Heart and Seoul

Today was my first visit to Seoul, the capital of South Korea, and it was AWESOME!

Since none of us have phones yet, gathering in the morning proved to be both difficult and humorous. I didn’t know what the plan was, so I had knocked on Rene and Zaaid’s door around 10. Zaaid said we were to meet at the front entrance (which looks like a castle, by the way) at 10:30, so I set out around 10:25 and ran into Shanti and Chris, who I followed to the back entrance. We walked through it and down to the bus stop, when I realized that Zaaid had said to go to the FRONT entrance. Since we couldn’t call them, Shanti and I walked up to the front and found Zaaid, who was looking for me, thinking I didn’t know where to go since I hadn’t shown up at 10:30. We walked back to the bus stop, but Rene was still waiting somewhere in the front, so Zaaid ran to get her. In the meantime, we missed 2 buses since we weren’t all together yet. Finally, we were all together and caught the next bus after 11am. We can’t wait to get phones! 🙂

Taking the bus to Seoul proved to be quick and convenient. It was about 45 minutes there and the bus stop is right in front of GEV. The bus passes by a couple of outlets and then goes along a river for a while. Looking across the river you can see North Korea, which was actually a little creepy since you could see the barbed wire fences and security checkpoints along the river and all the high rises, buildings, and boats on the other side. One of these days I’ll have to hike up the hill at GEV to see the view of North Korea from there. We are only a few miles from the North.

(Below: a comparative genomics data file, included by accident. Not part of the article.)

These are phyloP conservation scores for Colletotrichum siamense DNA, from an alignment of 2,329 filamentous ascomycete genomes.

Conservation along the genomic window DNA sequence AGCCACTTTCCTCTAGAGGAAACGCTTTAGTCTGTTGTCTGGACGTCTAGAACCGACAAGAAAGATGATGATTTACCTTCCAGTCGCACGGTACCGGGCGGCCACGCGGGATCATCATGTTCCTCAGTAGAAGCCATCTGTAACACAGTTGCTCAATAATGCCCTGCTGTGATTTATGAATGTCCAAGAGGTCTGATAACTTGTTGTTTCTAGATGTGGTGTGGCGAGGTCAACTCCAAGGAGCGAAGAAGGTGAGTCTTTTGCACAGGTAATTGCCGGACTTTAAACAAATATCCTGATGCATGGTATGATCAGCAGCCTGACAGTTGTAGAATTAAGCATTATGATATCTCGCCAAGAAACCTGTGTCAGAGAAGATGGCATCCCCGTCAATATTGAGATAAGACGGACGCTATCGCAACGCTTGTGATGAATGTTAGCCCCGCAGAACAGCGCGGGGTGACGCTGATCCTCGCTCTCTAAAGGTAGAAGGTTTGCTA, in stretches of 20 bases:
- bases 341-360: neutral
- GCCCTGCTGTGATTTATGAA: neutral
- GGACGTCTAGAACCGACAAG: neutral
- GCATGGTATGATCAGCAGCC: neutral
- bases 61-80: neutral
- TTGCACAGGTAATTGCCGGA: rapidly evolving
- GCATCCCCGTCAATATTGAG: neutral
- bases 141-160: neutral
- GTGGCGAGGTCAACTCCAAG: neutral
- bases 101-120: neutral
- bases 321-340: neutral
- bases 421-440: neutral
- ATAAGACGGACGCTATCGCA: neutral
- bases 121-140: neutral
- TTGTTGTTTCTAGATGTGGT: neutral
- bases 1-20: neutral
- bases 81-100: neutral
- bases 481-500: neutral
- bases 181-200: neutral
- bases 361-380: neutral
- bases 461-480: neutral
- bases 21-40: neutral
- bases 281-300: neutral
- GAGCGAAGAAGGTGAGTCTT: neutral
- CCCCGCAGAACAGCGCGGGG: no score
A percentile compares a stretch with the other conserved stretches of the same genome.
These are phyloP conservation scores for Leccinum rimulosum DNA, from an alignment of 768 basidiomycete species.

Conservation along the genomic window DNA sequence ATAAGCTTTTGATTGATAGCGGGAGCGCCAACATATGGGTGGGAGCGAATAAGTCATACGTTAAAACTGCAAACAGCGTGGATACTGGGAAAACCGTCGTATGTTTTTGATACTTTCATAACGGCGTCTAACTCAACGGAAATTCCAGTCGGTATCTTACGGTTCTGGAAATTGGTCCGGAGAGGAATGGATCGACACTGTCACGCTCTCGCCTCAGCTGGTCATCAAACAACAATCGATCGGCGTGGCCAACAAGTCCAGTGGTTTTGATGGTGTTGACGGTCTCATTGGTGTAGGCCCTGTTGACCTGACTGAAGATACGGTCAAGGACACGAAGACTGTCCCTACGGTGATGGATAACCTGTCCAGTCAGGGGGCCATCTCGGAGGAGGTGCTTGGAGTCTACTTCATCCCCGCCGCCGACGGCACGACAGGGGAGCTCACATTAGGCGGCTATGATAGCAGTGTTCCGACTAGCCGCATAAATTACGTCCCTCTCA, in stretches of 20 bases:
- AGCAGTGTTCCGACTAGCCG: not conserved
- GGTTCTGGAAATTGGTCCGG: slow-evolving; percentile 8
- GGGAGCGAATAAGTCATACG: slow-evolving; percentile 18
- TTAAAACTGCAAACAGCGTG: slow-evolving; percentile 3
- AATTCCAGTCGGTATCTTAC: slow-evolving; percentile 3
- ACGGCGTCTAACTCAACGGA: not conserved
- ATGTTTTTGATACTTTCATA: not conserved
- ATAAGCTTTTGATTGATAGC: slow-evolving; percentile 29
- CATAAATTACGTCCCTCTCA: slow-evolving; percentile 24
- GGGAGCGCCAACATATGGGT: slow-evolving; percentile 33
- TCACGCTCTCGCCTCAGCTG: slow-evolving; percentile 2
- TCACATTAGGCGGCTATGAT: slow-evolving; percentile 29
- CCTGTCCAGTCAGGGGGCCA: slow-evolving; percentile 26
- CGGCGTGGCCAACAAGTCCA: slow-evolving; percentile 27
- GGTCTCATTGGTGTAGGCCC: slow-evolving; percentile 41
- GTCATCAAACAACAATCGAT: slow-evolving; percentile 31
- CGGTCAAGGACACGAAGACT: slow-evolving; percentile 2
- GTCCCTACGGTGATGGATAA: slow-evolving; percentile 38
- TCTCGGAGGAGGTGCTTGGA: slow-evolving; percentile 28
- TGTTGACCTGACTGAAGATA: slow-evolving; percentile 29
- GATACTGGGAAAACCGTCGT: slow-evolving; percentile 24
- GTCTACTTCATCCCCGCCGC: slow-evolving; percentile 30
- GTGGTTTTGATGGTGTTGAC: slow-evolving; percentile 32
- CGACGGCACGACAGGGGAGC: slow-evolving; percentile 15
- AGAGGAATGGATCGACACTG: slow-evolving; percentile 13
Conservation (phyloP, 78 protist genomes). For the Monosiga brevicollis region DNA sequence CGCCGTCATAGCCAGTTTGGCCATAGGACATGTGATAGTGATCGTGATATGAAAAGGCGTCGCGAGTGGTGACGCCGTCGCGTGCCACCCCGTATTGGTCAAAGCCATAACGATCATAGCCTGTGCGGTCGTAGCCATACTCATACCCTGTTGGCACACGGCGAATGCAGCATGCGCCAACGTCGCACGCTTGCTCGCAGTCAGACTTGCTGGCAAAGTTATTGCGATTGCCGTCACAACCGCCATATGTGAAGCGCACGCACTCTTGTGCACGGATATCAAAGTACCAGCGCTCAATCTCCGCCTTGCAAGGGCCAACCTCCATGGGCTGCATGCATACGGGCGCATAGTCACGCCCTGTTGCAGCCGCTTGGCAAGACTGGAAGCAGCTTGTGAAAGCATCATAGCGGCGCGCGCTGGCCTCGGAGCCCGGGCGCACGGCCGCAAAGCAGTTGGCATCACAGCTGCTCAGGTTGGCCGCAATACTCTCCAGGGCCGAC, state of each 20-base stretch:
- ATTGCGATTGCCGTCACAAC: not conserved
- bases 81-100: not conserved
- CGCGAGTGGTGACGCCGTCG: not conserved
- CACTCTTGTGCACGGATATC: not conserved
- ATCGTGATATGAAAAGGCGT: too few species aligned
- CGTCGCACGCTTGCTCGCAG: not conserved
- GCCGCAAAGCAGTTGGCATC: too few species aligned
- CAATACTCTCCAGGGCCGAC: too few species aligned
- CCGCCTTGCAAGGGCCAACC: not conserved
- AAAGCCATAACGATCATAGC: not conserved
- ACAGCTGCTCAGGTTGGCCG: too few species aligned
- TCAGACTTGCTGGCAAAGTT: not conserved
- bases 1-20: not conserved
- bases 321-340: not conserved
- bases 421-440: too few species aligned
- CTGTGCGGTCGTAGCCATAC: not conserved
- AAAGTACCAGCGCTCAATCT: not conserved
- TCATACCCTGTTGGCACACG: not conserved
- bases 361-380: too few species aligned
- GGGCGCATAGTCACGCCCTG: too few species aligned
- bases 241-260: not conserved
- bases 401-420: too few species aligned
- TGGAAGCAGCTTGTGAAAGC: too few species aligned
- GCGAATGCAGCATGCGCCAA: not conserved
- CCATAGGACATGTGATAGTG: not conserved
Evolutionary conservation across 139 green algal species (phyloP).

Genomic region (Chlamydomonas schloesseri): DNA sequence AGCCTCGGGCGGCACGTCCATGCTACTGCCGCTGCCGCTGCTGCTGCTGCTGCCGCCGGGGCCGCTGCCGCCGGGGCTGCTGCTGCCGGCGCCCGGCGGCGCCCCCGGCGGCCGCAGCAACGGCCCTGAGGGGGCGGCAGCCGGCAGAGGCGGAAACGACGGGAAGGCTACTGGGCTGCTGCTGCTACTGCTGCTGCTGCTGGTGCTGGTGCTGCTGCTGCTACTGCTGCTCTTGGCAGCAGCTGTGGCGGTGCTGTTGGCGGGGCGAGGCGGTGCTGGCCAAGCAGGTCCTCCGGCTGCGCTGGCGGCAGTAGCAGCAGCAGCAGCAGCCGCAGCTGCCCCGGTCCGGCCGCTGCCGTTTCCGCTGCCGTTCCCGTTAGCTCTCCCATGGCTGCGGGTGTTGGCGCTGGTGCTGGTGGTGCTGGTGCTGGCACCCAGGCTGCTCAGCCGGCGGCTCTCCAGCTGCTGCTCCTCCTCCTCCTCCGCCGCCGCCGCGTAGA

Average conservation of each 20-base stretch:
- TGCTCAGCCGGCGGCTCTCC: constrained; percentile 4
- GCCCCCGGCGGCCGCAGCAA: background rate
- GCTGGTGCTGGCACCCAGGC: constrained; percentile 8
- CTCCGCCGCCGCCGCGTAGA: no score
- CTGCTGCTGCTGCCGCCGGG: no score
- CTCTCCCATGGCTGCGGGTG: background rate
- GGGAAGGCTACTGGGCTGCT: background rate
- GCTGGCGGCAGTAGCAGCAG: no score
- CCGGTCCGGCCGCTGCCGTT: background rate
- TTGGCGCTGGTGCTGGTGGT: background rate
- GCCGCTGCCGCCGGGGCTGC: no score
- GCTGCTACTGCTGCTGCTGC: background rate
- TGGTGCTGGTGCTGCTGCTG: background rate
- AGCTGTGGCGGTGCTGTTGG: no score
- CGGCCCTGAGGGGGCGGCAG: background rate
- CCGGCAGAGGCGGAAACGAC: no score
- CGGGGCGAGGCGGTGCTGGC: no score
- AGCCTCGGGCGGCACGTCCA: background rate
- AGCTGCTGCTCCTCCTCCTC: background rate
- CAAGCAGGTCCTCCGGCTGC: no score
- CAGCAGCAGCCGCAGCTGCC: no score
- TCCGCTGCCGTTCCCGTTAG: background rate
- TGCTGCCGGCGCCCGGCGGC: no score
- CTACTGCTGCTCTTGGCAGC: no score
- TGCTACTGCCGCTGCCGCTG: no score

We took the bus to Hapjeong station in Seoul, where Shanti and Chris met up with a friend of theirs and took off for the day, and Tim had plans of his own and took off as well, so I was left with Rene, Zaaid, and Harleen. Zaaid has been in Korea for a while and knew how to get around, which meant he was our tour guide for the rest of the day. 🙂 He took us to Insadong (I think that’s right) via subway, and that was an experience in itself. Again, I have to say that I am constantly amazed by Korean innovation and efficiency. When it comes to moving large crowds of people in an orderly fashion, they know how to do it! Everything is so high-tech here, it really puts the DC metro to shame.